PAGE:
“There is a new revolution in Cuba, but it is an artistic one,” said Professor Ron Herman, chair of photography at Foothill College. On November 16th, Herman gave a talk about the Cuban Artistic Revolution at the Hearthside Lounge, bringing students on a visual journey to Cuba with photographs taken by Herman himself, Foothill photography students, and Cubans both amateur and professional.
As part of International Education Week, Herman shared not only his expertise in photography, but also his knowledge of interconnections between the US and its regional neighbor, Cuba.
Herman offered the following statement on his trips to Cuba:
“Since 2010, Herman has been taking art enthusiasts to Cuba to engage in activities that bring artists from both countries together to share ideas. Upon their return, participants have mounted joint exhibitions of Cuban and American work. These exhibitions are just one link in the chain that connects American and Cuban photographers, and Herman hopes to see more creative collaborations in the future.”
The culture and politics of “the western hemisphere’s first Communist state” is shrouded in mystery to many Americans due to historical travel bans and the US-Cuba trade embargo. Even now, conditions between United States and Cuba remain unstable with a recent warning against Americans travelling to Cuba.
Fortunately, according to Professor Herman, the annual Cuba trips will not end due to American administrative policies — it is still legal for Americans to travel to Cuba on group people-to-people tours.
Along with restrictions on travels, legal trade between the geographic neighbors had been limited since President John F. Kennedy made the Cuban Embargo official in 1962. While this meant the supplies of goods experienced a shortage, it “pushed human ingenuity to solve the problems,” Herman said. As Cuban life continued, common problems were often solved with artistic creativity.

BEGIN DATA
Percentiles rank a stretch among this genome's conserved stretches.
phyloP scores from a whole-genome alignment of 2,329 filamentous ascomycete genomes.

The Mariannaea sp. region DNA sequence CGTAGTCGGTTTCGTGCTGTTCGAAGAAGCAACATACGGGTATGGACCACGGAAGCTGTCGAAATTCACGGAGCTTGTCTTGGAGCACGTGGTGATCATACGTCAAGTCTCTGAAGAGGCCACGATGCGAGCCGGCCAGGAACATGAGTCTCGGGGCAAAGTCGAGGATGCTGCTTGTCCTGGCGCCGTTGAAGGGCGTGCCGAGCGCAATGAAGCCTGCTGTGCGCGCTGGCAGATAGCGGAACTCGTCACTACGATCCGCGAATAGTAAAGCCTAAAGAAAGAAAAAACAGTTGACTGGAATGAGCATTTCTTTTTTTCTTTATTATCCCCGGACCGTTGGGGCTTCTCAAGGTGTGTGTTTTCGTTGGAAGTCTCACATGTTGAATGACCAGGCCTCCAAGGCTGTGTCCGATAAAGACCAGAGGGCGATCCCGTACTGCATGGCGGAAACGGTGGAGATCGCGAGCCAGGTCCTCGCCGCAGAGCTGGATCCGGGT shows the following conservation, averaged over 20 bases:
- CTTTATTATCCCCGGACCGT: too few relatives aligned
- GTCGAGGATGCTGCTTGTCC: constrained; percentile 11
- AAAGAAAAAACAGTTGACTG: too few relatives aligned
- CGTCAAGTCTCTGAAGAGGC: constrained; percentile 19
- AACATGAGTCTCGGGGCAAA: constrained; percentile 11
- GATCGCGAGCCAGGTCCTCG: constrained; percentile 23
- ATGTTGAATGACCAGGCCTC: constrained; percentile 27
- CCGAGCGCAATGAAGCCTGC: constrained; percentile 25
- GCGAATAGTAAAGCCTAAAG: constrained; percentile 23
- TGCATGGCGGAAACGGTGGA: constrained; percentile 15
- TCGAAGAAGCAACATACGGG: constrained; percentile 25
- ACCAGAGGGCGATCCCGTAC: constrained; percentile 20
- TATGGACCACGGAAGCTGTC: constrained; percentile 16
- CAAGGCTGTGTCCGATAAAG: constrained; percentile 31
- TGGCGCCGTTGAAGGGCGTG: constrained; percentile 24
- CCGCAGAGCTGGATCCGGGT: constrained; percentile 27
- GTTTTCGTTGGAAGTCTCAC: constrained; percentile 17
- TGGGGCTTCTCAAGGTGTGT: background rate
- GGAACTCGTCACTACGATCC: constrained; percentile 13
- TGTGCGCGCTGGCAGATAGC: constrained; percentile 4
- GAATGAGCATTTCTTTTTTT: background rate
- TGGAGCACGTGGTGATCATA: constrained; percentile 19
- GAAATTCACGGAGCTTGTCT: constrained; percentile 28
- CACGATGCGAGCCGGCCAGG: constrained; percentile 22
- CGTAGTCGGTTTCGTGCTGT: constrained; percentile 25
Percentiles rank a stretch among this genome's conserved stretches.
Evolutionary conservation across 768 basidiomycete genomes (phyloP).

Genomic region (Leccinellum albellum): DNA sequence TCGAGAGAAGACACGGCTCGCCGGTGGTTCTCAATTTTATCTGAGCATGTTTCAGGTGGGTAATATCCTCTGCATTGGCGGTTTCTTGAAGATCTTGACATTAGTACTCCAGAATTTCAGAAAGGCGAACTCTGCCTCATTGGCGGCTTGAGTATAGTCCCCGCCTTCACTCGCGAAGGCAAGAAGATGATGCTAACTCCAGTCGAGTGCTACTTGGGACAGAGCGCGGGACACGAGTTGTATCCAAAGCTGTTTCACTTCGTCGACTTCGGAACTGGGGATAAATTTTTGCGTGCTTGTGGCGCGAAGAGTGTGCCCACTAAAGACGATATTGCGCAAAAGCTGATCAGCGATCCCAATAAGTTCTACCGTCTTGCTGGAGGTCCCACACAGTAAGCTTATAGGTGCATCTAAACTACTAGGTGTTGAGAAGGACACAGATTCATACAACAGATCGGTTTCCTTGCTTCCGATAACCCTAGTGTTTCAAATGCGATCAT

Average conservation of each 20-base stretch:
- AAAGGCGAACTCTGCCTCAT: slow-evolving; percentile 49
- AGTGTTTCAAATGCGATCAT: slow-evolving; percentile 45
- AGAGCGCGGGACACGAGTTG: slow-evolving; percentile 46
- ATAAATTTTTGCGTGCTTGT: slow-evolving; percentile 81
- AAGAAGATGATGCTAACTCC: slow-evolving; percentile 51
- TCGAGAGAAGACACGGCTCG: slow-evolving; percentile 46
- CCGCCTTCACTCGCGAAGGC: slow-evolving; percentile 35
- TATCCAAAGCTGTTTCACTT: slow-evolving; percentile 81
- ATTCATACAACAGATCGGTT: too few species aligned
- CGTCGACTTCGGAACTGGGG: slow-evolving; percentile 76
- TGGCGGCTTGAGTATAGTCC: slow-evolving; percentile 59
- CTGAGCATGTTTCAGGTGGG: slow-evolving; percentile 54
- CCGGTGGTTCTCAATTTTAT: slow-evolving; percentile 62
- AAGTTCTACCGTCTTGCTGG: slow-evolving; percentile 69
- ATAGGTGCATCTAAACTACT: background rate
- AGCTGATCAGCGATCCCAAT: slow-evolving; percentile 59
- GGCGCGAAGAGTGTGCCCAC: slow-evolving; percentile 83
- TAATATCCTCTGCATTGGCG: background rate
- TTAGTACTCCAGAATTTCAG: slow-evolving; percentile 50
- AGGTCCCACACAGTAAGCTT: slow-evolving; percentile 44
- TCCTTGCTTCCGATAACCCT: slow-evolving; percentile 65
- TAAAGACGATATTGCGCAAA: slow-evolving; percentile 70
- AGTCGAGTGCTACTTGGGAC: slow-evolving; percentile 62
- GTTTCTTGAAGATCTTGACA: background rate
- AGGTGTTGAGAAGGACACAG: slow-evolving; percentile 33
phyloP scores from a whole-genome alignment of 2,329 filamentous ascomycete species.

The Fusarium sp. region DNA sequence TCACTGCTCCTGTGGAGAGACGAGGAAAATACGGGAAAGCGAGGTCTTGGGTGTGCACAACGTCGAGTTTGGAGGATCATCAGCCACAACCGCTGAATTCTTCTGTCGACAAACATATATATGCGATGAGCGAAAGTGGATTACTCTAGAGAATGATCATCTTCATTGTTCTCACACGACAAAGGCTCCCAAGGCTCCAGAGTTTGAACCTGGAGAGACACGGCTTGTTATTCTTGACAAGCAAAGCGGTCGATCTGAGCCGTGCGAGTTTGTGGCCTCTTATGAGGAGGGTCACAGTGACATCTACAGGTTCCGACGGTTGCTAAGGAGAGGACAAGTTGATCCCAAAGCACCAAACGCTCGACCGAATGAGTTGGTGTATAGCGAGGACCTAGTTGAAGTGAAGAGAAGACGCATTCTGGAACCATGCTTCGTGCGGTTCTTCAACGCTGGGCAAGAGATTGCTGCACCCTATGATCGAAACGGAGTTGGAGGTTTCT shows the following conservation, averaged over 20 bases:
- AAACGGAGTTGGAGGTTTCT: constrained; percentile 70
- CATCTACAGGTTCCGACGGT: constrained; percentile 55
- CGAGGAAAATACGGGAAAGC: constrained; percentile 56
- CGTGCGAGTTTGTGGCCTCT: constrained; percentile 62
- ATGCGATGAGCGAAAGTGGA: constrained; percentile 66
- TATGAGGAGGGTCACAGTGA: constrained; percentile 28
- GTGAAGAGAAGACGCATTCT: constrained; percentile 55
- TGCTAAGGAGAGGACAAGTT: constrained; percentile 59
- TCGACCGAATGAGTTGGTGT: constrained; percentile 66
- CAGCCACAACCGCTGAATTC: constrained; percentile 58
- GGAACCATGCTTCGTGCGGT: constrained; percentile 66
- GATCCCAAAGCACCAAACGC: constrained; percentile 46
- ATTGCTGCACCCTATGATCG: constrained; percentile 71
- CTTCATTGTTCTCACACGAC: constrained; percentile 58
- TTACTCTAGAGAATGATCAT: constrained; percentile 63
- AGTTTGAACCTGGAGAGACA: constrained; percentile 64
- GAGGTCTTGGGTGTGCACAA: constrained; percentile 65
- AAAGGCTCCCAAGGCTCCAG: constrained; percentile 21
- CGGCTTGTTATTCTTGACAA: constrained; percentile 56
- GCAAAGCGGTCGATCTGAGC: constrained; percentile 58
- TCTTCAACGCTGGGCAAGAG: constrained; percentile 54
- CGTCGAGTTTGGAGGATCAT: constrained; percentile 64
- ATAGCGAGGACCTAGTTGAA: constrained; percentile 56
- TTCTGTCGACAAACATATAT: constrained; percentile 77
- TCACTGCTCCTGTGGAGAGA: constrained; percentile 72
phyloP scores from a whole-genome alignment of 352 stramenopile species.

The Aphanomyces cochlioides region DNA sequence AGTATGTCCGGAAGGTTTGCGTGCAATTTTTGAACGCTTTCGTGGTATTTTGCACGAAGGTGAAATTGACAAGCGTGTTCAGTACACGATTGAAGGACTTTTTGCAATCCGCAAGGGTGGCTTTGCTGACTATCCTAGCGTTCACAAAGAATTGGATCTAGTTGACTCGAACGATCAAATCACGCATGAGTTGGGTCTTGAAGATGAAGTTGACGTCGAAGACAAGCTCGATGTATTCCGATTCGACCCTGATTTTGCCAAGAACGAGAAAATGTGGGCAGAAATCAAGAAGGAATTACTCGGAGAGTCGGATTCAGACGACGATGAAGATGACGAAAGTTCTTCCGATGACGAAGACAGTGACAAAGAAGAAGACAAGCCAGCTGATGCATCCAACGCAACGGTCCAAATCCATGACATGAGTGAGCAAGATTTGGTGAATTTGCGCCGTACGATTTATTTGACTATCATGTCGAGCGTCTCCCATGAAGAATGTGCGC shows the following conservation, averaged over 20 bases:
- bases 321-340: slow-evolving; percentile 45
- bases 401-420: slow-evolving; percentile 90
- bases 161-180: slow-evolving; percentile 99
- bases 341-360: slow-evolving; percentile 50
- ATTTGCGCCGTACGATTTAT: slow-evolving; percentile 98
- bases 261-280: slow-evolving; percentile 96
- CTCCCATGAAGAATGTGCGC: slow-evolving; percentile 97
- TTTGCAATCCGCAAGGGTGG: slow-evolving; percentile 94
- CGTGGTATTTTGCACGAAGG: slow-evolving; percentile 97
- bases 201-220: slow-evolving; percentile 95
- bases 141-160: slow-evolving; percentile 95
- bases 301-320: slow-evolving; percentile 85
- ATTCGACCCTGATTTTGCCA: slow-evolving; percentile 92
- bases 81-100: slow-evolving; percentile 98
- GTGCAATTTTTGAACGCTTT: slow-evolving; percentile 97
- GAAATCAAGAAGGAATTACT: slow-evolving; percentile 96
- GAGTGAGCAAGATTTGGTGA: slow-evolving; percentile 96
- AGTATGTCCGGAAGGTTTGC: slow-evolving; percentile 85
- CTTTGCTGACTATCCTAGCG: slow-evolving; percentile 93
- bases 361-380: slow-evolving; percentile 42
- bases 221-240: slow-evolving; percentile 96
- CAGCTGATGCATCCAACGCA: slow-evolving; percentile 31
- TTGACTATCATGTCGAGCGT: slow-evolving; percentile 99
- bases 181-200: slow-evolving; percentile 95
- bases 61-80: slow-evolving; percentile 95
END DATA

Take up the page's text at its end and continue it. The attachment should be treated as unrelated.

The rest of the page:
Having experienced life in Cuba, Ron Herman captures the moments on film and brings them across borders to share the images on the Foothill campus.
Herman has fostered cultural connections by organizing numerous collaborative art galleries on Foothill grounds featuring Foothill students and Cuban artists; such as Cuba from Inside and Out in 2010, Cuba in Focus in 2011, Ciudad Fragmentada in 2012, Korda Morda in 2013, Cuban Evolution in 2014, and Raúl Cañibano in 2015. In attendance were distinguished guests such as Jose Manuel Fors, a pioneer of Cuban contemporary art, and Diana Dîaz López, daughter of Alberto Korda, the man responsible for Che Guevara’s famous portrait.
In an interview, Professor Herman expressed that the next trip will focus on El Oriente, the eastern side of Cuba, where few Americans ever get a chance to travel. This itinerary was specially designed to give students “…endless opportunities to discover and experience an unexplored Cuba…” .
In El Oriente, Santiago de Cuba is the location where locals move to the beat of the city drums — the birthplace of almost all music on the island. The photography excursions to Santiago de Cuba will highlight the “Afro-Cuban origins, religion, music and dance [that] dominate this region…” as Professor Herman shares on eastern Cuba. Eastern Cuba is considered the birthplace of the Cuban revolution led by Fidel Castro, “steeped in history, but also rich has a natural biosphere, the world’s most colorful snails (polymitas), beautiful beaches, and let’s not forget chocolate, since it is the center of Cuba’s chocolate industry.”
The trip will end in Havana with a 4-night stay to enjoy the artistic vibrancy of the capital city.
“The relationships I have developed over the years will allow students to go beyond the traditional tourist destinations, and into the homes and studios of Cuba’s leading artists,” Herman explained.
Furthermore, according to Herman, students can experience Havana in the local perspective by participating in guided photo walks by a Cuban photographer — touring the vibrant streets of Havana, local markets and the emerging free enterprise in Cuba by eating at restaurants, also referred to as paladares. It would also give students a chance to experience the Procession de San Lázaro in El Rincón, considered to be one of Cuba’s most important religious pilgrimages.
Ron Herman is teaching Photography of Multicultural America next quarter both online and in person, and students interested in future Cuba trips can contact him at [email protected]